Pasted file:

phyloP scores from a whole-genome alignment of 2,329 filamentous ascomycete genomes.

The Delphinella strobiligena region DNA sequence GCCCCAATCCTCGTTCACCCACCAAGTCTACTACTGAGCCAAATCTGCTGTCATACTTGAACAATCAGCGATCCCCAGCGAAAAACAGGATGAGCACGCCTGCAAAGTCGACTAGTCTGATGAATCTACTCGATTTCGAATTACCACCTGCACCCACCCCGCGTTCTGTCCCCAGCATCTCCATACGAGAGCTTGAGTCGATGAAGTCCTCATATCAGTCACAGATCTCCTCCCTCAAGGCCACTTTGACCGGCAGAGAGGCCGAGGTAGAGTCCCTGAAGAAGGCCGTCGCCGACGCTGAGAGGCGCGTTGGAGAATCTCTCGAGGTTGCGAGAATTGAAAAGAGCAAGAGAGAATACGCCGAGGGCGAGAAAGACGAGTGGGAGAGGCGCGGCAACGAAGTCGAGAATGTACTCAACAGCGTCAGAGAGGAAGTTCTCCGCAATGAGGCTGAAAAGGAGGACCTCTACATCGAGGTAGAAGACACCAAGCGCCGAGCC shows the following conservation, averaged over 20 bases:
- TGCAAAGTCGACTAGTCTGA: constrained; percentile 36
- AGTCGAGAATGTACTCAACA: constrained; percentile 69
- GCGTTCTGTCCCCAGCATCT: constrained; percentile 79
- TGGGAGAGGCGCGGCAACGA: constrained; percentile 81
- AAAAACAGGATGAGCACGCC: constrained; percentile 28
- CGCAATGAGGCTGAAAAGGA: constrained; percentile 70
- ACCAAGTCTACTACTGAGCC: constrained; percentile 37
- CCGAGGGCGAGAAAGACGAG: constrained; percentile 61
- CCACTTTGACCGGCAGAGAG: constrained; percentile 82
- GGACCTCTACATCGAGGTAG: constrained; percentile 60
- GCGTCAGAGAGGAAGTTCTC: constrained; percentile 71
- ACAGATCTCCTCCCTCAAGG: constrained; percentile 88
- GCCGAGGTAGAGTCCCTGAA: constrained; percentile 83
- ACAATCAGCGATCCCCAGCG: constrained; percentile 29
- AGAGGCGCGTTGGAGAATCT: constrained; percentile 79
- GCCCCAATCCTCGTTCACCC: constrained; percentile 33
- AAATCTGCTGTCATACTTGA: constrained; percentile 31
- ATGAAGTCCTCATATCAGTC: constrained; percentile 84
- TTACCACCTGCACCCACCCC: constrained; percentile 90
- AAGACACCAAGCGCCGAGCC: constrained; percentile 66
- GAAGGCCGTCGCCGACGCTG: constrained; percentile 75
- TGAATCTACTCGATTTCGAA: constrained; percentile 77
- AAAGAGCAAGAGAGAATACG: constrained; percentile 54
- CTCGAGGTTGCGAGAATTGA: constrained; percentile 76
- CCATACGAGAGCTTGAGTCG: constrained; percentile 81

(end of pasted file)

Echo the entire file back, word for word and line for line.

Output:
phyloP scores from a whole-genome alignment of 2,329 filamentous ascomycete genomes.

The Delphinella strobiligena region DNA sequence GCCCCAATCCTCGTTCACCCACCAAGTCTACTACTGAGCCAAATCTGCTGTCATACTTGAACAATCAGCGATCCCCAGCGAAAAACAGGATGAGCACGCCTGCAAAGTCGACTAGTCTGATGAATCTACTCGATTTCGAATTACCACCTGCACCCACCCCGCGTTCTGTCCCCAGCATCTCCATACGAGAGCTTGAGTCGATGAAGTCCTCATATCAGTCACAGATCTCCTCCCTCAAGGCCACTTTGACCGGCAGAGAGGCCGAGGTAGAGTCCCTGAAGAAGGCCGTCGCCGACGCTGAGAGGCGCGTTGGAGAATCTCTCGAGGTTGCGAGAATTGAAAAGAGCAAGAGAGAATACGCCGAGGGCGAGAAAGACGAGTGGGAGAGGCGCGGCAACGAAGTCGAGAATGTACTCAACAGCGTCAGAGAGGAAGTTCTCCGCAATGAGGCTGAAAAGGAGGACCTCTACATCGAGGTAGAAGACACCAAGCGCCGAGCC shows the following conservation, averaged over 20 bases:
- TGCAAAGTCGACTAGTCTGA: constrained; percentile 36
- AGTCGAGAATGTACTCAACA: constrained; percentile 69
- GCGTTCTGTCCCCAGCATCT: constrained; percentile 79
- TGGGAGAGGCGCGGCAACGA: constrained; percentile 81
- AAAAACAGGATGAGCACGCC: constrained; percentile 28
- CGCAATGAGGCTGAAAAGGA: constrained; percentile 70
- ACCAAGTCTACTACTGAGCC: constrained; percentile 37
- CCGAGGGCGAGAAAGACGAG: constrained; percentile 61
- CCACTTTGACCGGCAGAGAG: constrained; percentile 82
- GGACCTCTACATCGAGGTAG: constrained; percentile 60
- GCGTCAGAGAGGAAGTTCTC: constrained; percentile 71
- ACAGATCTCCTCCCTCAAGG: constrained; percentile 88
- GCCGAGGTAGAGTCCCTGAA: constrained; percentile 83
- ACAATCAGCGATCCCCAGCG: constrained; percentile 29
- AGAGGCGCGTTGGAGAATCT: constrained; percentile 79
- GCCCCAATCCTCGTTCACCC: constrained; percentile 33
- AAATCTGCTGTCATACTTGA: constrained; percentile 31
- ATGAAGTCCTCATATCAGTC: constrained; percentile 84
- TTACCACCTGCACCCACCCC: constrained; percentile 90
- AAGACACCAAGCGCCGAGCC: constrained; percentile 66
- GAAGGCCGTCGCCGACGCTG: constrained; percentile 75
- TGAATCTACTCGATTTCGAA: constrained; percentile 77
- AAAGAGCAAGAGAGAATACG: constrained; percentile 54
- CTCGAGGTTGCGAGAATTGA: constrained; percentile 76
- CCATACGAGAGCTTGAGTCG: constrained; percentile 81